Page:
Ninja Forms

WordPress Plugins: Ninja Forms

First off, ninjas are awesome, so you know this has to be a good plugin. Second, forms are one of the most terrible things that a web developer has to deal with – right up there with formatting tables. Ninja Forms is a great WordPress plugin that I would recommend to anybody to help solve their form woes, so let’s dive in and see what all it can do for you.

Building Your First Form

As with all WordPress plugins, getting started is as simple as searching for Ninja Forms in plugins and clicking “Install.” Once you’ve done that, you’ll get a new forms option in your sidebar – click there and you’ll go to the main Ninja Forms page where you’ll see an “Add New Form” button up top.

Form Settings

The Add New Form screen is where all of Ninja Forms power really lies. You’ll be taken to the Form Settings tab first. To get started you’ll need to name your form which you can do in the big text field at the top of the page. While there’s a lot of settings here and some of them have crazy words like “ajax” in them, there are only a few that most people really need to mess with. Those are Display Form Title (which is entirely preference), the Success Message, and the email settings in the accordion tabs at the bottom. While you don’t have to setup the email settings for your forms, it’s generally a good idea and is just courteous to your users.

Field Settings

This tab is where you actually get to build your form. On the left side of the screen, you’ll see all of the field types that you can add – and it’s a pretty comprehensive selection. From here, let’s add a simple text field and see what we can do.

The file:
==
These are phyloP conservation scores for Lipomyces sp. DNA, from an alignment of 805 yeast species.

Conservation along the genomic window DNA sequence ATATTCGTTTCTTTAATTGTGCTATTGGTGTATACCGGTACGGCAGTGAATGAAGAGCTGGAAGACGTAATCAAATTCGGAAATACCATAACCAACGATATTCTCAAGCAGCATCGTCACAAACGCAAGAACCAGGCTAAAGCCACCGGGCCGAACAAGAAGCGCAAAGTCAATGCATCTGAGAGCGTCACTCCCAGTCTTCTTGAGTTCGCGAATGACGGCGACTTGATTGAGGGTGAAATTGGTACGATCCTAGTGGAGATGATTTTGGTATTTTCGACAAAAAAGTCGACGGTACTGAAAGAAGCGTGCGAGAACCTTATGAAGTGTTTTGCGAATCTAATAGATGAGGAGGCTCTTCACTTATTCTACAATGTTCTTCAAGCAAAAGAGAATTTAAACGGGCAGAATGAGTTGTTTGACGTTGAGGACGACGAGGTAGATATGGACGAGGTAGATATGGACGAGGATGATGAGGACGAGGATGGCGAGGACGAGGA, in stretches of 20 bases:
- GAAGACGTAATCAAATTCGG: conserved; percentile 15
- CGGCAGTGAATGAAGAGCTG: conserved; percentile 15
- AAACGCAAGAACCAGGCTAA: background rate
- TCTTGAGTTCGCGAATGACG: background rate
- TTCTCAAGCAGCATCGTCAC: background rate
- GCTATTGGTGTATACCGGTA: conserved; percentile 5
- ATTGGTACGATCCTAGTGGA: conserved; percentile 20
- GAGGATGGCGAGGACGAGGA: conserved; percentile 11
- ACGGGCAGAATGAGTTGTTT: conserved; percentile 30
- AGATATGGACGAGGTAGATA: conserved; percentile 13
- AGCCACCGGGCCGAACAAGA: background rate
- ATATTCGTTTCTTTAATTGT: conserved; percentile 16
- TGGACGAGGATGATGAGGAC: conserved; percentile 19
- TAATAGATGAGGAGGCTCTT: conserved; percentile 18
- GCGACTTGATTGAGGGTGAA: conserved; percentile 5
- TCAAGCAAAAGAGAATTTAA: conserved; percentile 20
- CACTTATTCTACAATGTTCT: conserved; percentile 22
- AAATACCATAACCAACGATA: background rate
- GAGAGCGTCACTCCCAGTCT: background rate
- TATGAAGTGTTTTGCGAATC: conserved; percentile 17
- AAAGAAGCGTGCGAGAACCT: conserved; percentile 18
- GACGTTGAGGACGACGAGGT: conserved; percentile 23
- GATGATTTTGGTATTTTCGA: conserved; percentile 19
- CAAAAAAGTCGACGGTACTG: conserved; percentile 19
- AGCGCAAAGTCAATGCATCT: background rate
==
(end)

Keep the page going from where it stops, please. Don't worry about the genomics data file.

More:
Ninja Forms settings

On this screen you’ll see another big set of options, but again most of them won’t be needed by the average user. Label is going to be what the field actually contains – something like “Full Name” or “Dog Breed.” Below that is Label Position which is one of my favorite options. It allows you pick “Inside Element” which gives you a beautiful placeholder look with your form, which my developer colleagues know is a great feature to be able to select from a dropdown. Other than that the most important option is “Required” which will make the field required to fill out or it won’t submit the form.

Most of the other field options are going to have very similar options but do take a look through and make sure all of your options are consistent – nobody wants a form with some left aligned labels and some top aligned labels. Once you’ve got everything setup like you want it, be sure to add a ‘Submit’ field. This is one feature of Ninja Forms that I think is confusing to the user because it will actually let you save and use a form with no way for your user to submit it.

Once you’ve got everything setup like you want it, simply hit the Form Preview tab up top and it will show you your newly created form in your page template. Ninja Forms has it’s own styles but it generally looks great on sites as long as the theme was built correctly.

Using Your New Form

Now that you’ve got your fancy new form, you probably actually want to use it. Ninja Forms gives you a couple of easy to use options, but let’s start with the easiest.

Append That Form